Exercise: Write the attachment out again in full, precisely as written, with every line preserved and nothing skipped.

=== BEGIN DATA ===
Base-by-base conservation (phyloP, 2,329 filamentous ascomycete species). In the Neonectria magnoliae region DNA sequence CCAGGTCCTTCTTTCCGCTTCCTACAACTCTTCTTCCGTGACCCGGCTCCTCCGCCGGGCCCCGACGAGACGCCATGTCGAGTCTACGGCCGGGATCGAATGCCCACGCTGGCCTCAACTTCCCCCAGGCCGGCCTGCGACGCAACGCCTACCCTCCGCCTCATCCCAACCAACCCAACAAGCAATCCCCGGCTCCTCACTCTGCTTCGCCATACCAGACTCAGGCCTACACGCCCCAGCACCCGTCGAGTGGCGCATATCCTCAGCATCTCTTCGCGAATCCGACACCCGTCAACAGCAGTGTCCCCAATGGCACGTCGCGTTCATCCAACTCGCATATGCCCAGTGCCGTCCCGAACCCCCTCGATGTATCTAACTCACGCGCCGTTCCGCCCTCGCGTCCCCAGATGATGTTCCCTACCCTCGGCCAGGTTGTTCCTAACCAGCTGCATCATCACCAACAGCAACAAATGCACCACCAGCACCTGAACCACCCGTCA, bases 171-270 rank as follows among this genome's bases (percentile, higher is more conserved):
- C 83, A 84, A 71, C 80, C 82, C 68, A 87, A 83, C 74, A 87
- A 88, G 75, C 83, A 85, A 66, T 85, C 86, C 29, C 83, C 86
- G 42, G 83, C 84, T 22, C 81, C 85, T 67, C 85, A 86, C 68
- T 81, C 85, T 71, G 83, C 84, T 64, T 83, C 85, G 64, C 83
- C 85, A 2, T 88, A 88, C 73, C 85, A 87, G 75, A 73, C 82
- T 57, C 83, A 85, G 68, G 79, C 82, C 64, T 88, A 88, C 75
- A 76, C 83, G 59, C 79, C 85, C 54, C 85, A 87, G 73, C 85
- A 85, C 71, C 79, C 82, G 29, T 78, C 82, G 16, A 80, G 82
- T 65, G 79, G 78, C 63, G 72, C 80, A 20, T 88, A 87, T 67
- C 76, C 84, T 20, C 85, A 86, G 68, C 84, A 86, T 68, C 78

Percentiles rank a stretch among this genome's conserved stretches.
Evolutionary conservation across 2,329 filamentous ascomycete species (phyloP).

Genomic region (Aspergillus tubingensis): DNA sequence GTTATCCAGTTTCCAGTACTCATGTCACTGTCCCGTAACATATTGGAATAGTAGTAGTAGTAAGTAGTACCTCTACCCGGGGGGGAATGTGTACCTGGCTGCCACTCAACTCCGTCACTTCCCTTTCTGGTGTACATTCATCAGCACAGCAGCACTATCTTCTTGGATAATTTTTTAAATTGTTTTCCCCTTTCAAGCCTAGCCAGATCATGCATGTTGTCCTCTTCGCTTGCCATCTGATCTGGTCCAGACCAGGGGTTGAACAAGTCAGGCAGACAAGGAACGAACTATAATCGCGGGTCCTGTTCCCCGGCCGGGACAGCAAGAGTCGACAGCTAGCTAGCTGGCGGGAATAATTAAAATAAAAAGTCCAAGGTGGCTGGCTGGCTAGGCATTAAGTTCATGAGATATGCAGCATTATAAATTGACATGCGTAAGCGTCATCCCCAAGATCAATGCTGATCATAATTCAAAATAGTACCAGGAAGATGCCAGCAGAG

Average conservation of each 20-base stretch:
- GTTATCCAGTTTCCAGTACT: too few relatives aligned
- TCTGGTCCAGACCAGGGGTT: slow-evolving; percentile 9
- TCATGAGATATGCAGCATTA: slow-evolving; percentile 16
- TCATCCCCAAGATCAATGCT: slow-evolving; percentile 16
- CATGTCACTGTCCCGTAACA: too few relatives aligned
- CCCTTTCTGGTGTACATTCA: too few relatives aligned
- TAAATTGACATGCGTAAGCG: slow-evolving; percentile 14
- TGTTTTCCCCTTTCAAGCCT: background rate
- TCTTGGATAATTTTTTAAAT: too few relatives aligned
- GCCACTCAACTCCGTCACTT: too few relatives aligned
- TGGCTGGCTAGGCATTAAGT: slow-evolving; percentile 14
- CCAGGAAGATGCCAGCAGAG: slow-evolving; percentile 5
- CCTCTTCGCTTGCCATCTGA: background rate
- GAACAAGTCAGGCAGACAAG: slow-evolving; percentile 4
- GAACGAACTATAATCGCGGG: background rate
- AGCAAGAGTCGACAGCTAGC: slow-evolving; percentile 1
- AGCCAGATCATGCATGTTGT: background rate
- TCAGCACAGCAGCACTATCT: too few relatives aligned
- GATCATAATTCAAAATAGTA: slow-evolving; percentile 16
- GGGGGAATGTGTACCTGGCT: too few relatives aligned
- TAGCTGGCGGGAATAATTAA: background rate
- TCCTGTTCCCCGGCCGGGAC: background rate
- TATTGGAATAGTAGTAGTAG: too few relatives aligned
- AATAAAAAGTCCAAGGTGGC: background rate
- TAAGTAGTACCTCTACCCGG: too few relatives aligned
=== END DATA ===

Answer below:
Base-by-base conservation (phyloP, 2,329 filamentous ascomycete species). In the Neonectria magnoliae region DNA sequence CCAGGTCCTTCTTTCCGCTTCCTACAACTCTTCTTCCGTGACCCGGCTCCTCCGCCGGGCCCCGACGAGACGCCATGTCGAGTCTACGGCCGGGATCGAATGCCCACGCTGGCCTCAACTTCCCCCAGGCCGGCCTGCGACGCAACGCCTACCCTCCGCCTCATCCCAACCAACCCAACAAGCAATCCCCGGCTCCTCACTCTGCTTCGCCATACCAGACTCAGGCCTACACGCCCCAGCACCCGTCGAGTGGCGCATATCCTCAGCATCTCTTCGCGAATCCGACACCCGTCAACAGCAGTGTCCCCAATGGCACGTCGCGTTCATCCAACTCGCATATGCCCAGTGCCGTCCCGAACCCCCTCGATGTATCTAACTCACGCGCCGTTCCGCCCTCGCGTCCCCAGATGATGTTCCCTACCCTCGGCCAGGTTGTTCCTAACCAGCTGCATCATCACCAACAGCAACAAATGCACCACCAGCACCTGAACCACCCGTCA, bases 171-270 rank as follows among this genome's bases (percentile, higher is more conserved):
- C 83, A 84, A 71, C 80, C 82, C 68, A 87, A 83, C 74, A 87
- A 88, G 75, C 83, A 85, A 66, T 85, C 86, C 29, C 83, C 86
- G 42, G 83, C 84, T 22, C 81, C 85, T 67, C 85, A 86, C 68
- T 81, C 85, T 71, G 83, C 84, T 64, T 83, C 85, G 64, C 83
- C 85, A 2, T 88, A 88, C 73, C 85, A 87, G 75, A 73, C 82
- T 57, C 83, A 85, G 68, G 79, C 82, C 64, T 88, A 88, C 75
- A 76, C 83, G 59, C 79, C 85, C 54, C 85, A 87, G 73, C 85
- A 85, C 71, C 79, C 82, G 29, T 78, C 82, G 16, A 80, G 82
- T 65, G 79, G 78, C 63, G 72, C 80, A 20, T 88, A 87, T 67
- C 76, C 84, T 20, C 85, A 86, G 68, C 84, A 86, T 68, C 78

Percentiles rank a stretch among this genome's conserved stretches.
Evolutionary conservation across 2,329 filamentous ascomycete species (phyloP).

Genomic region (Aspergillus tubingensis): DNA sequence GTTATCCAGTTTCCAGTACTCATGTCACTGTCCCGTAACATATTGGAATAGTAGTAGTAGTAAGTAGTACCTCTACCCGGGGGGGAATGTGTACCTGGCTGCCACTCAACTCCGTCACTTCCCTTTCTGGTGTACATTCATCAGCACAGCAGCACTATCTTCTTGGATAATTTTTTAAATTGTTTTCCCCTTTCAAGCCTAGCCAGATCATGCATGTTGTCCTCTTCGCTTGCCATCTGATCTGGTCCAGACCAGGGGTTGAACAAGTCAGGCAGACAAGGAACGAACTATAATCGCGGGTCCTGTTCCCCGGCCGGGACAGCAAGAGTCGACAGCTAGCTAGCTGGCGGGAATAATTAAAATAAAAAGTCCAAGGTGGCTGGCTGGCTAGGCATTAAGTTCATGAGATATGCAGCATTATAAATTGACATGCGTAAGCGTCATCCCCAAGATCAATGCTGATCATAATTCAAAATAGTACCAGGAAGATGCCAGCAGAG

Average conservation of each 20-base stretch:
- GTTATCCAGTTTCCAGTACT: too few relatives aligned
- TCTGGTCCAGACCAGGGGTT: slow-evolving; percentile 9
- TCATGAGATATGCAGCATTA: slow-evolving; percentile 16
- TCATCCCCAAGATCAATGCT: slow-evolving; percentile 16
- CATGTCACTGTCCCGTAACA: too few relatives aligned
- CCCTTTCTGGTGTACATTCA: too few relatives aligned
- TAAATTGACATGCGTAAGCG: slow-evolving; percentile 14
- TGTTTTCCCCTTTCAAGCCT: background rate
- TCTTGGATAATTTTTTAAAT: too few relatives aligned
- GCCACTCAACTCCGTCACTT: too few relatives aligned
- TGGCTGGCTAGGCATTAAGT: slow-evolving; percentile 14
- CCAGGAAGATGCCAGCAGAG: slow-evolving; percentile 5
- CCTCTTCGCTTGCCATCTGA: background rate
- GAACAAGTCAGGCAGACAAG: slow-evolving; percentile 4
- GAACGAACTATAATCGCGGG: background rate
- AGCAAGAGTCGACAGCTAGC: slow-evolving; percentile 1
- AGCCAGATCATGCATGTTGT: background rate
- TCAGCACAGCAGCACTATCT: too few relatives aligned
- GATCATAATTCAAAATAGTA: slow-evolving; percentile 16
- GGGGGAATGTGTACCTGGCT: too few relatives aligned
- TAGCTGGCGGGAATAATTAA: background rate
- TCCTGTTCCCCGGCCGGGAC: background rate
- TATTGGAATAGTAGTAGTAG: too few relatives aligned
- AATAAAAAGTCCAAGGTGGC: background rate
- TAAGTAGTACCTCTACCCGG: too few relatives aligned